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Postler v. Travelers Ins. Co.

Supreme Court of California.Department One
Jul 1, 1916
173 Cal. 1 (Cal. 1916)

Summary

In Postler v. Travelers Ins. Co. (1916) 173 Cal. 1 [ 158 P. 1022] (hereafter Postler), overruled on another ground in Zuckerman v. Underwriters at Lloyd's, supra, 42 Cal.2d 460, 474, the beneficiary of an insured fatally wounded in a shooting incident sued on policies providing coverage, as here, for death from injuries caused by "accidental means."

Summary of this case from Weil v. Federal Kemper Life Assurance Co.

Opinion

S. F. No. 6947.

July 1, 1916.

APPEAL from a judgment of the Superior Court of the City and County of San Francisco, and from an order refusing a new trial. Adolphus E. Graupner, Judge.

The facts are stated in the opinion of the court.

Coogan O'Connor, for Appellant.

F.J. Castelhun, for Respondent.


The plaintiff, wife of Gustave Postler, was the beneficiary named in two policies of accident insurance issued by the defendant to said Postler. By each of the policies Postler was insured in the principal sum of one thousand dollars "against bodily injuries effected directly and independently of all other causes through external, violent, and accidental means (suicide, whether sane or insane, is not covered)." The complaint alleged that on the twenty-seventh day of January, 1911, said Gustave Postler "received a bodily injury through external, violent and accidental means . . . to wit, by the discharge of a revolver in the hands of one Ed. Kripp, which said injuries caused the immediate death of said Gustave Postler." These allegations are denied by the answer, which also set up as a separate defense that Postler committed suicide.

The case was tried before a jury, which returned a verdict in favor of plaintiff for the full amount claimed on both policies. The defendant appeals from the judgment entered upon this verdict, and from an order thereafter made denying its motion for a new trial.

There was some conflict in the evidence, but the facts which we are about to state appear in the testimony without substantial dispute. Postler was a painter, living with his wife and son in San Francisco. He had visited the Saratoga Club, a gambling resort located on Mason Street in the said city, and had, apparently, lost money in gambling there. On January 27, 1911, Postler left his home accompanied by his son, a boy of about sixteen years. They were riding in a buggy. After going to various places, among others a hardware store where Postler bought a revolver and some cartridges, he, with the boy, drove to the location of the Saratoga Club on Mason Street, arriving there about noon. During the morning Postler had told his son that he was going to get back the money he had lost. Leaving the boy in the buggy, Postler went up in the elevator to the rooms of the Saratoga Club. There he found four or five men, among whom was one in charge of the place. After a few minutes, he drew his revolver and ordered the men present to hold up their hands. Two or three of them, including Kripp, ran out of the room, and Kripp found his way to the sidewalk, where he encountered a police sergeant, from whom he obtained a pistol. Learning from Postler's son that the man upstairs was the boy's father, Kripp asked the boy to go up with him to induce the father to leave peaceably. Kripp and young Postler then went up in the elevator. In the meanwhile, Postler had demanded of the men whom he was holding under cover of his revolver the sum of one thousand dollars, saying that he had come up there to get the money and if he did not get it he was going to kill somebody and kill himself. Goodrich, the man in charge, told him he could have the money and produced it. He counted out one thousand dollars, which he placed on a table. Postler took the money and put most of it in his pocket, some part of it dropping to the floor in the process. At this stage of the affair, Kripp and the boy appeared. The boy urged his father to give up the money, but the father put him aside. Postler then observed Kripp standing at the door of the room and ordered him to come in. Kripp turned and ran, followed by Postler. The two were thus brought into a room adjoining the one in which the boy and the other men stood. There was an exchange of shots between Kripp and Postler, and Postler fell mortally wounded. The evidence does not make it clear whether Postler or Kripp fired the first shot.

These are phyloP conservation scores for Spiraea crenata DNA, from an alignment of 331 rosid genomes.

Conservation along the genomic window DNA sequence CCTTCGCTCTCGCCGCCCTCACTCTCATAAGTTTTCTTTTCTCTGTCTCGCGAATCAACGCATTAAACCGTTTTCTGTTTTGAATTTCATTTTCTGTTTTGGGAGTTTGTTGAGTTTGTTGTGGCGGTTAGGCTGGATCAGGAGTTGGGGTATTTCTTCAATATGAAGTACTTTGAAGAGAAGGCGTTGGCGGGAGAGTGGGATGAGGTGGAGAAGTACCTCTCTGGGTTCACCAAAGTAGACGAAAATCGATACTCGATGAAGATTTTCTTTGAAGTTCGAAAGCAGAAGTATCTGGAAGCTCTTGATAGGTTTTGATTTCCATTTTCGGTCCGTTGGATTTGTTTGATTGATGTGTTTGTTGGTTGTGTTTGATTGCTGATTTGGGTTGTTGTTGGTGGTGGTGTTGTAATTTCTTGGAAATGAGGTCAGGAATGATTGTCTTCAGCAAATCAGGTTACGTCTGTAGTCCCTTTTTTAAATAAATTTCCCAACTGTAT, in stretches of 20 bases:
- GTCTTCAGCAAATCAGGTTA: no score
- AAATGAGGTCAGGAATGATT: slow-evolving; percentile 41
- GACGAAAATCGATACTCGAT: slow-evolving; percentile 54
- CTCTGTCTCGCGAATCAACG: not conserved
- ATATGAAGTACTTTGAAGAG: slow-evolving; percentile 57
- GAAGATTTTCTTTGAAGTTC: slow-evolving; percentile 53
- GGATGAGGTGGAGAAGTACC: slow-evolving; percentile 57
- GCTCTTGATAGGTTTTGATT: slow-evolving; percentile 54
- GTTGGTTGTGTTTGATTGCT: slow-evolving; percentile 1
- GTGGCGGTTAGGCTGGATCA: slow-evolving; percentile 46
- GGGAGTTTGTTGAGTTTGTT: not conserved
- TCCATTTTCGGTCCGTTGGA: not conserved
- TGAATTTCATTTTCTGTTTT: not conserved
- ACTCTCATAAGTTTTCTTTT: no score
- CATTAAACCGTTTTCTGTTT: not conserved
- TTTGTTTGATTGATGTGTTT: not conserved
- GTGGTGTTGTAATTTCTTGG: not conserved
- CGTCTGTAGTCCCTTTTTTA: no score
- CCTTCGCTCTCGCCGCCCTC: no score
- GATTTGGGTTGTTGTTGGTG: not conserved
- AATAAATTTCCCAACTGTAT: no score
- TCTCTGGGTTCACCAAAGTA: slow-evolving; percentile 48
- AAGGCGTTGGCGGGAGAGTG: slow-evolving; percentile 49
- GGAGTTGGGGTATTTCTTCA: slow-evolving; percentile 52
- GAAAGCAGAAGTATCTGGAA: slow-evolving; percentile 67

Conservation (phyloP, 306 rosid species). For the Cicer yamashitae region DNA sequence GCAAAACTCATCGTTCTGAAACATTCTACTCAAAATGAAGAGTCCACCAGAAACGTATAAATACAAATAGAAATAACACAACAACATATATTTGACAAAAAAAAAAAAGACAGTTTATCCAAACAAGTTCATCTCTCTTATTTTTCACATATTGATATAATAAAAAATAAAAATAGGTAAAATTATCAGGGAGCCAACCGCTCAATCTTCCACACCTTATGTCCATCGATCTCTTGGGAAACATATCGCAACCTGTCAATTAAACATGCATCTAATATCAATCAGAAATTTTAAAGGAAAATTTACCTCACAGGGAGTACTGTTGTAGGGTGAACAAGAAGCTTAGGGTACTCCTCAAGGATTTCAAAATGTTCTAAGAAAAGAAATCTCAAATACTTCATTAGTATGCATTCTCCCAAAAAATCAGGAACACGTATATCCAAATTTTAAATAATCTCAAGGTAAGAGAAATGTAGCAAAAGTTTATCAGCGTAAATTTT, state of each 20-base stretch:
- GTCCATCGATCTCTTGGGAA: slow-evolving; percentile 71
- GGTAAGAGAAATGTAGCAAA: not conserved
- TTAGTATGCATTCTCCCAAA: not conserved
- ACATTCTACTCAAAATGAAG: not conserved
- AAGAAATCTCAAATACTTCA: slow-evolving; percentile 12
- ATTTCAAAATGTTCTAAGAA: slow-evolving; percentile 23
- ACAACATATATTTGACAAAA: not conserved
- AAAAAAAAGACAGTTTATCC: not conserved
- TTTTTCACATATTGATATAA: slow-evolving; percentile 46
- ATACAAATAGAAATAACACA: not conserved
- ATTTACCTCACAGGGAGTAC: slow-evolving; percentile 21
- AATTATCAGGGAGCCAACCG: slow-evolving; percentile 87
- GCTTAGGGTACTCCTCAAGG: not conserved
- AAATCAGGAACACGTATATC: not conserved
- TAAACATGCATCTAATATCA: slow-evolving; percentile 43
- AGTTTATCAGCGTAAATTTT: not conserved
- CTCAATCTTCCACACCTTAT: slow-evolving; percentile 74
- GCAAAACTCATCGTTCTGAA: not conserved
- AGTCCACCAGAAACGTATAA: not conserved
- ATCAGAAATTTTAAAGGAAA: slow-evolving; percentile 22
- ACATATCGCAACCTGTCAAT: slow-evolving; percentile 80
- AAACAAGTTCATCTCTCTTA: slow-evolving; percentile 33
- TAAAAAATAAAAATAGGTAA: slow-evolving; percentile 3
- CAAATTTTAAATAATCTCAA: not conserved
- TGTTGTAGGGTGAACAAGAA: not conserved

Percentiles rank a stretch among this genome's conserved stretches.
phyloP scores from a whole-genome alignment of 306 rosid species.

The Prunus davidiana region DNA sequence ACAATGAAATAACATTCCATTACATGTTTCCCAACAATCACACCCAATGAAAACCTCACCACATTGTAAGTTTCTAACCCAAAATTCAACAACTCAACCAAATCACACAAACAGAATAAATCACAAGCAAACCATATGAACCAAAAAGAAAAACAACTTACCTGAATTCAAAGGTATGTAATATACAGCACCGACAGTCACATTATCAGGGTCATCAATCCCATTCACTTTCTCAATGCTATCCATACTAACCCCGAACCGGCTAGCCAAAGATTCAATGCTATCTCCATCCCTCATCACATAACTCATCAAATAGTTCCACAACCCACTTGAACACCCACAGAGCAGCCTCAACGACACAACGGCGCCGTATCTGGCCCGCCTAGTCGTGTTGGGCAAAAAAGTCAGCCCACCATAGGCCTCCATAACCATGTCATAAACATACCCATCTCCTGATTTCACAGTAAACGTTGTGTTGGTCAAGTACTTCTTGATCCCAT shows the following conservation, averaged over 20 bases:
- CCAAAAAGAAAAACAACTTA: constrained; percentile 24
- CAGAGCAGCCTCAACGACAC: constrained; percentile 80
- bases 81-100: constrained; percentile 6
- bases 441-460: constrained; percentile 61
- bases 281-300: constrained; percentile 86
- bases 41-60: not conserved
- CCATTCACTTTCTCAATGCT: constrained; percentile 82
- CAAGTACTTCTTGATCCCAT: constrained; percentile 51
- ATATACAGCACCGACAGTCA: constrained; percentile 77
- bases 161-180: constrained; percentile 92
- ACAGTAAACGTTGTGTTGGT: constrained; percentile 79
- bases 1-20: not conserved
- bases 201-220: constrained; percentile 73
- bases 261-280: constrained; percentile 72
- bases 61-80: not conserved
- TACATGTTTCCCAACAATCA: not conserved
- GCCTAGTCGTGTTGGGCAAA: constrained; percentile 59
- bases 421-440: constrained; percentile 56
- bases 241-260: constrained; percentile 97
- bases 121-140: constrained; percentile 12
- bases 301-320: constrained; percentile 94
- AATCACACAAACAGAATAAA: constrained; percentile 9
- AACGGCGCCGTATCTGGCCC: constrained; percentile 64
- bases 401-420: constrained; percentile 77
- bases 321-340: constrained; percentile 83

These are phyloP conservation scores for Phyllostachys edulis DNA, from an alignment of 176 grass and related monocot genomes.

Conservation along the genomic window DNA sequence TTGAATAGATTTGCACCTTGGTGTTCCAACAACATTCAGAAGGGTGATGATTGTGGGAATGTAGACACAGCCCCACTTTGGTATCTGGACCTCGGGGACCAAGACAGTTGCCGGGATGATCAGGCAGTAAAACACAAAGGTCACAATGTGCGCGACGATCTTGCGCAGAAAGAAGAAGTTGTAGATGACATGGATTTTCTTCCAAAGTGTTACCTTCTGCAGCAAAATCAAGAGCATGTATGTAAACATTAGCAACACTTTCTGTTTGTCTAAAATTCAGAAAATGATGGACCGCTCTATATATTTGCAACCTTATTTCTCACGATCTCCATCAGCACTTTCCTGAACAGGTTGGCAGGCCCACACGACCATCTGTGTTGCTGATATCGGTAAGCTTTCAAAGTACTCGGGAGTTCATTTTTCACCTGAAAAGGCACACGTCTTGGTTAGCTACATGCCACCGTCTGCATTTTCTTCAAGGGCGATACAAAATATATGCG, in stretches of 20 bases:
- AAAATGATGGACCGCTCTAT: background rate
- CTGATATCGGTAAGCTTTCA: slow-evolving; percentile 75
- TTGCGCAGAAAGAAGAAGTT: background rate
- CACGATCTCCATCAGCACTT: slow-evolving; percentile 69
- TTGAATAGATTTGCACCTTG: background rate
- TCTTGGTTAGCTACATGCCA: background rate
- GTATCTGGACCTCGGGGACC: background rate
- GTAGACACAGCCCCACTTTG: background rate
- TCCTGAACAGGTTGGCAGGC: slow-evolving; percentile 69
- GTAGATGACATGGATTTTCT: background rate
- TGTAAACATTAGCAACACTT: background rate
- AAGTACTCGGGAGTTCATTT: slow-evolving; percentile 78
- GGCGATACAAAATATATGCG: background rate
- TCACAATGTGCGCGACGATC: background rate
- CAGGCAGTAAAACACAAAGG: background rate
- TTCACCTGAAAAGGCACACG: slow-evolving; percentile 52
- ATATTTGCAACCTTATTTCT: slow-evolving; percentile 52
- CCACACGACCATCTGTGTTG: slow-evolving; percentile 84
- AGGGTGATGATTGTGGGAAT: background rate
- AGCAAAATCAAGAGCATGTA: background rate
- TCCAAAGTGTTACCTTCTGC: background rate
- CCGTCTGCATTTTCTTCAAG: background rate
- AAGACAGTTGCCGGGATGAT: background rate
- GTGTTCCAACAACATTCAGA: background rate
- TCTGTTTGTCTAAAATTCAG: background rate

There was some evidence which, so the defendant claimed, tended to show that Postler had himself fired the shot which ended his life. On the issue of suicide the burden of proof rested upon the defendant ( Dennis v. Union Mutual Life Ins. Co., 84 Cal. 570, [24 P. 120]), and it cannot be questioned that the jury was fully justified in finding that this burden had not been sustained.